No closer to the ocean

Even a small tax can cast a long shadow (British North America in the 1770s, for instance).  A nineteenth century tax recently reverberated in a win for Chile in the International Court of Justice.

In February 1878, the Bolivian government imposed a (possibly unlawful) tax on the Chilean mining company Compañía de Salitres y Ferrocarril de Antofagasta which was operating in its territory.  The resulting War of the Pacific went badly for the Bolivia and its ally, Peru.  The subsequent Treaty of Peace and Friendship of 1904 resulted in Bolivia ceding its coastal territory to Chile, making it a landlocked country.  The matter remains a sore point in Bolivia.  In 2013 that country applied to the International Court of Justice for a finding that Chile was obliged to negotiate with Bolivia “in order to reach an agreement granting Bolivia a fully sovereign access” to the Pacific Ocean.

Antofagasta
Pacific Ocean cliffs north of Antofagasta, Chile (Image from here)

The Court’s decision was given on 1 October 2018.  The court noted as an initial point that –

While States are free to resort to negotiations or put an end to them, they may agree to be bound by an obligation to negotiate. In that case, States are required under international law to enter into negotiations and to pursue them in good faith. As the Court recalled in the North Sea Continental Shelf cases, States “are under an obligation so to conduct themselves that the negotiations are meaningful, which will not be the case when either of them insists upon its own position without contemplating any modification” …. Each of them“should pay reasonable regard to the interests of the other”.

The point might be usefully remembered in negotiations of any sort.

In the matter at hand, the Court did not consider that any of the bilateral agreements relied on by Bolivia required Chile to negotiate access to the sea.  Equally, Chile’s unilateral statements of general goodwill regarding negotiations did not create a legal obligation (sample text: “the policy of the Chilean Government has unvaryingly been a single one: to express its willingness to give an ear to any Bolivian proposal aimed at solving its landlocked condition”).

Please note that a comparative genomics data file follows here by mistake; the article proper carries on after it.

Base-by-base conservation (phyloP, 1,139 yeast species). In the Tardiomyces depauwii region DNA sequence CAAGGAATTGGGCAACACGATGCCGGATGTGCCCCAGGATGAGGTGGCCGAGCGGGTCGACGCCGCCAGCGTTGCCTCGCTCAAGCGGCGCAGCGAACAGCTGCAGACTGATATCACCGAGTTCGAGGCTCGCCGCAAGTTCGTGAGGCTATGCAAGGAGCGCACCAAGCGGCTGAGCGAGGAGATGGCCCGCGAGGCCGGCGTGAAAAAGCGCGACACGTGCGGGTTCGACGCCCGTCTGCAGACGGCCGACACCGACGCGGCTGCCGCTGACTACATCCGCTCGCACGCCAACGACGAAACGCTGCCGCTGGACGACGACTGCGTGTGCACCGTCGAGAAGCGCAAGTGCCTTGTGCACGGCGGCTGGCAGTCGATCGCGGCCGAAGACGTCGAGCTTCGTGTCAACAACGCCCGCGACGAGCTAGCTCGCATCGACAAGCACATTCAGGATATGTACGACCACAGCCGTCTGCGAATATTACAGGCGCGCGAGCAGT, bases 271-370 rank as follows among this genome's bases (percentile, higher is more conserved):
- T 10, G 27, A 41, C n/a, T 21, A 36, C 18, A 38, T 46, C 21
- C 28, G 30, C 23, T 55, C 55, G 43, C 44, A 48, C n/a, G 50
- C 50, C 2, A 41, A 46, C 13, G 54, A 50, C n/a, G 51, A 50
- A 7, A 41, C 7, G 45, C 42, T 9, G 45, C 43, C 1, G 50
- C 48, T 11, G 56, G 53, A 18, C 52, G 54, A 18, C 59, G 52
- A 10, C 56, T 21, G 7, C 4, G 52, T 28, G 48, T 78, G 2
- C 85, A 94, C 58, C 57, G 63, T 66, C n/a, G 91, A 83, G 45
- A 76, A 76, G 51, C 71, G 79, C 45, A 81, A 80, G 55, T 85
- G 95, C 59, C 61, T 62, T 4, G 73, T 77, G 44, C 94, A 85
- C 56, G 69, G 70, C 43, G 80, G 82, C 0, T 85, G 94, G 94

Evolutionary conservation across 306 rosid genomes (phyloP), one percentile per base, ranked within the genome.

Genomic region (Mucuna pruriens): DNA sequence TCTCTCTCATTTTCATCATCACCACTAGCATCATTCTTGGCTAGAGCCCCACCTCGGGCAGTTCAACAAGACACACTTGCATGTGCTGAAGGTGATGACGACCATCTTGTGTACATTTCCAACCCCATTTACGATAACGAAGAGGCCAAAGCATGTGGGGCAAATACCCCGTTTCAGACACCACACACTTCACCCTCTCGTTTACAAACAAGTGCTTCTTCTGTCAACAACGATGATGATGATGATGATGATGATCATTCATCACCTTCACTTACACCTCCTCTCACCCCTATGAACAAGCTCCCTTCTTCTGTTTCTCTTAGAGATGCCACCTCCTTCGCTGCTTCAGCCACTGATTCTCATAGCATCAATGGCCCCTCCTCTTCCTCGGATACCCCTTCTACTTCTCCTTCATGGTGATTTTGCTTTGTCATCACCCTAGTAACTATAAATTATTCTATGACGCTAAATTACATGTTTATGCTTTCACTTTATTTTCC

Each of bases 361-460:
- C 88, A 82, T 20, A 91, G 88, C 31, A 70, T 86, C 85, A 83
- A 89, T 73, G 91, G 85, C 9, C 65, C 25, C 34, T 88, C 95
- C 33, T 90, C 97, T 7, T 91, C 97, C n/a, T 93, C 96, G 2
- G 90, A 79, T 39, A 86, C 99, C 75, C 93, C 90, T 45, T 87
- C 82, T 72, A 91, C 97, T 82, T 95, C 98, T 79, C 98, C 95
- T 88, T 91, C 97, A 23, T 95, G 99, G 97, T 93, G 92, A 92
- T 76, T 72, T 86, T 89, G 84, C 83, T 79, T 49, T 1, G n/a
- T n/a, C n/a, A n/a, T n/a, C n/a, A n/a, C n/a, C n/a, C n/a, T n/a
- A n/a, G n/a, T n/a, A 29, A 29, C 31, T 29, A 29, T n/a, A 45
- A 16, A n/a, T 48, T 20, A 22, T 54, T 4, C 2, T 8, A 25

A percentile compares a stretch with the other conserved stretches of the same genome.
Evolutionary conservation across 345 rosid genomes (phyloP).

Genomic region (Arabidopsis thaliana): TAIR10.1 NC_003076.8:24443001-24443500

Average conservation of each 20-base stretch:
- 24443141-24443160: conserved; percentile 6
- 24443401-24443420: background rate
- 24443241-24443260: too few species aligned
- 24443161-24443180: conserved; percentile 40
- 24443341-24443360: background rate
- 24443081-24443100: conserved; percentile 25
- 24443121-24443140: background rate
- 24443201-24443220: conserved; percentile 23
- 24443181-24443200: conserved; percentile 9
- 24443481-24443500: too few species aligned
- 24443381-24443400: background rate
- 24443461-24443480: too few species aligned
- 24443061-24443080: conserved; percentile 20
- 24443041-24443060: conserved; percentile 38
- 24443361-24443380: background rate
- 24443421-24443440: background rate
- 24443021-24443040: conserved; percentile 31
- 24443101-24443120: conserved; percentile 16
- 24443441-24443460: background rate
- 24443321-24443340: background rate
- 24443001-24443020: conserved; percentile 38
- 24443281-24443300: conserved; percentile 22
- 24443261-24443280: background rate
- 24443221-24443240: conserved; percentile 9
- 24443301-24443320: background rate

Interestingly, the court also found that the United Nations Charter did not assist Bolivia.  While the Charter provides that “[a]ll Members shall settle their international disputes by peaceful means in such a manner that international peace and security, and justice, are not endangered”, the Court said

This paragraph sets forth a general duty to settle disputes in a manner that preserves international peace and security, and justice, but there is no indication in this provision that the parties to a dispute are required to resort to a specific method of settlement, such as negotiation. Negotiation is mentioned in Article 33 of the Charter, alongside “enquiry, mediation, conciliation, arbitration, judicial settlement, resort to regional agencies or arrangements” and “other peaceful means” of the parties’ choice. However, this latter provision also leaves the choice of peaceful means of settlement to the parties concerned and does not single out any specific method, including negotiation. Thus, the parties to a dispute will often resort to negotiation, but have no obligation to do so.